The Stranger

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CreateSpace Independent Publishing Platform, Jul 27, 2016 - 78 pages
The Stranger by Albert Camus is a very short novel that can easily be read in an afternoon. However, digesting the content will certainly take much longer as this little novel raises serious questions about morality, society, justice, religion, and individuality. The Stranger is recounted in first person is a very direct, no nonsense style. The narrator is named Meursault and the story opens with him reading a telegram informing him of his mother's death. Meusault is not overly shocked as his mother is old and has been living in a home for the elderly. Outwardly, he doesn't become overcome with grief. At the funeral he doesn't cry as he is actually more overcome with heat due to the hot Algerian summer than with grief. The funeral is followed by more everyday events and an ill-fated growing friendship with a local pimp. Somehow the forces of nature and man conspire to work on Meursault in a manner that causes a sudden outburst of violence that shatters his world.

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User Review  - AngelaJMaher - www.librarything.com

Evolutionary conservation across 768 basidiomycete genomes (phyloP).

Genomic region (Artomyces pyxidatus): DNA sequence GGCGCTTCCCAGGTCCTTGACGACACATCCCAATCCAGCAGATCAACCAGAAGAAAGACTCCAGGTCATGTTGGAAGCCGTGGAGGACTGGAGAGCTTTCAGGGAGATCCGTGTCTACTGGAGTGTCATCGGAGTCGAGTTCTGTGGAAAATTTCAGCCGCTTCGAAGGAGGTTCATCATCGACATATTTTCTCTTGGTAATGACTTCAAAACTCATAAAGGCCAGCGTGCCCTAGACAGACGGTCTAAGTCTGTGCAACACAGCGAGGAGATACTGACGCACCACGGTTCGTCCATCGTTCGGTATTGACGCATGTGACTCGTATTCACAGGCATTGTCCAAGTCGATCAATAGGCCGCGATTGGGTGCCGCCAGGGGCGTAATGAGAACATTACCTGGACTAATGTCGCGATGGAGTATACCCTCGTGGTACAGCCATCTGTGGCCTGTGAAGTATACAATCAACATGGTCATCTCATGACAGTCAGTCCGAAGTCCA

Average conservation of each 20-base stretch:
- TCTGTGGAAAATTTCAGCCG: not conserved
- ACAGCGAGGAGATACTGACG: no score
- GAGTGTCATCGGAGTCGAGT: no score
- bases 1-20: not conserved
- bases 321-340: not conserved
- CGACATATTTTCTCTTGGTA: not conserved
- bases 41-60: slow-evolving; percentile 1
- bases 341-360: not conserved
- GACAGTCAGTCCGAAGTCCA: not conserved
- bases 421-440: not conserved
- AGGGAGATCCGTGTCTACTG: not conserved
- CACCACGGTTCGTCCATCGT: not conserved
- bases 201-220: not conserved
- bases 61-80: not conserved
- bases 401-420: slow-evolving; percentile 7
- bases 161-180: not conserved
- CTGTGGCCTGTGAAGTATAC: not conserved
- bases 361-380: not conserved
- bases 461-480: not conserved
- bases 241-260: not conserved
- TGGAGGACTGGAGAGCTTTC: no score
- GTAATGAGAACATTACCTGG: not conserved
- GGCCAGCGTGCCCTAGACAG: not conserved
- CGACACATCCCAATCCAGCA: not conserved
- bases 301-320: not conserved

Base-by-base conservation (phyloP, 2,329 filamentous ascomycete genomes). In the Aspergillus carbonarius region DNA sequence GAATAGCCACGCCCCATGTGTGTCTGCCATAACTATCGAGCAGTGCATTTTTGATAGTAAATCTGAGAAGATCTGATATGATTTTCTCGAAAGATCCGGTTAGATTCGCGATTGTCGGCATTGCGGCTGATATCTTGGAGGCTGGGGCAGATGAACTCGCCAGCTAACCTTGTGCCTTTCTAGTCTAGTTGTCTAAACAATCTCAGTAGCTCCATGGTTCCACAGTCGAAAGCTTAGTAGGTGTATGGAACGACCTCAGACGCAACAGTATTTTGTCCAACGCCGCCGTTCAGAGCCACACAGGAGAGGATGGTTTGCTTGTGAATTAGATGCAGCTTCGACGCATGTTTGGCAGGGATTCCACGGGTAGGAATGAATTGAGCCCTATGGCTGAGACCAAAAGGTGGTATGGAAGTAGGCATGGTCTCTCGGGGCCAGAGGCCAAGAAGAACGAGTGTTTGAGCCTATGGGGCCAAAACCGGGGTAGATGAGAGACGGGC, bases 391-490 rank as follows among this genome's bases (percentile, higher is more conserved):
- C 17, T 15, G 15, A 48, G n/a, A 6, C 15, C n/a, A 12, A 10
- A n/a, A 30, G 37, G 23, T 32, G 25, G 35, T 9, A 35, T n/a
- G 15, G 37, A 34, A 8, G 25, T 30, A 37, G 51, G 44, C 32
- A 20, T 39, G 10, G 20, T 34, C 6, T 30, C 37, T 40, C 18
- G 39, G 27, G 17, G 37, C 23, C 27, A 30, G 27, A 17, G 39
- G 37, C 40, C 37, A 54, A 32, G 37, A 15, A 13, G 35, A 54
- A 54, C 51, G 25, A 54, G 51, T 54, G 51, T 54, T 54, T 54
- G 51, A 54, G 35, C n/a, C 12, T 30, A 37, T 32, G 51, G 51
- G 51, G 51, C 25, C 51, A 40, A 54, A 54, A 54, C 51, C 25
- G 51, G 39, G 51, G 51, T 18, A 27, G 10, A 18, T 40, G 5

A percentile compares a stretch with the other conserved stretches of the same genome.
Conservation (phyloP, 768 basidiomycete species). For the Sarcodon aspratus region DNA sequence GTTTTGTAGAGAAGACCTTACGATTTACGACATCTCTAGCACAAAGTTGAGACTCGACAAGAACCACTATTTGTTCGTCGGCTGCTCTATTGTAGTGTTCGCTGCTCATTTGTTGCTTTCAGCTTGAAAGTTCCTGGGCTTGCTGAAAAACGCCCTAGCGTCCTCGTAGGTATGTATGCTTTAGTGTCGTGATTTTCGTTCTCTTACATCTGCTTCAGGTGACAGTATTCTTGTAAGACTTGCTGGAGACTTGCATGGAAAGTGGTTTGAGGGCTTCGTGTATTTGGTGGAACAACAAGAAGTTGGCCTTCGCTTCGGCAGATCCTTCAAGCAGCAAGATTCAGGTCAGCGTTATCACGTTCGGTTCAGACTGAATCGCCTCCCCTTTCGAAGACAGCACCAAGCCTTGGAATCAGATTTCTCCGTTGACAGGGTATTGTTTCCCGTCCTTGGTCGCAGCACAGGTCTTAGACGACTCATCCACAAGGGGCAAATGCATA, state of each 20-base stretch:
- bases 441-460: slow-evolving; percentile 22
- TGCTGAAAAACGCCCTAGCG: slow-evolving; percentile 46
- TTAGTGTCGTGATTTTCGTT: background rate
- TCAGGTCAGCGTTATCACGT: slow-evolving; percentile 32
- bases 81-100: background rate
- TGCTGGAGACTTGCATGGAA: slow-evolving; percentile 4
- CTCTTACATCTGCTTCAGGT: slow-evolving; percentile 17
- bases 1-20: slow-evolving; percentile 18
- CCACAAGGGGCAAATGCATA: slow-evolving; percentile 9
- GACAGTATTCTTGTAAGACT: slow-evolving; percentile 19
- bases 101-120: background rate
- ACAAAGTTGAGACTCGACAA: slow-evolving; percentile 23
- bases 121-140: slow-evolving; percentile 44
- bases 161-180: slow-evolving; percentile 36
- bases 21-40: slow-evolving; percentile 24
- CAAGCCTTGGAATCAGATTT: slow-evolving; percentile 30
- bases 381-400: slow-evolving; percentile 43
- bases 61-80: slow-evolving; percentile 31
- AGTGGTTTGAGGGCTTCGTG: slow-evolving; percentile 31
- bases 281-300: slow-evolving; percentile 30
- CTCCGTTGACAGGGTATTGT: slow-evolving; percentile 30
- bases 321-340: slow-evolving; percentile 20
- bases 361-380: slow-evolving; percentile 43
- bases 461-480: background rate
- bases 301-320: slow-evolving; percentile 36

I wasn't sure what to think when I first started reading this. It initially didn't feel worthy of the fuss, but as it enters the second part, it becomes a book that makes you think. Why are some ... Read full review

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User Review  - drardavis - www.librarything.com

Spoiler alert! Not that it matters anyway, but don’t read this review if you don’t already know how it all ends. The Stranger is a perfect book, with a flawed philosophy. Camus is a liar. If he really ... Read full review

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About the author (2016)

Born in 1913 in Algeria, Albert Camus was a French novelist, dramatist, and essayist. He was deeply affected by the plight of the French during the Nazi occupation of World War II, who were subject to the military's arbitrary whims. He explored the existential human condition in such works as L'Etranger (The Outsider, 1942) and Le Mythe de Sisyphe (The Myth of Sisyphus, 1942), which propagated the philosophical notion of the "absurd" that was being given dramatic expression by other Theatre of the Absurd dramatists of the 1950s and 1960s. Camus also wrote a number of plays, including Caligula (1944). Much of his work was translated into English. He was awarded the Nobel Prize for Literature in 1957. Camus died in an automobile accident in 1960.

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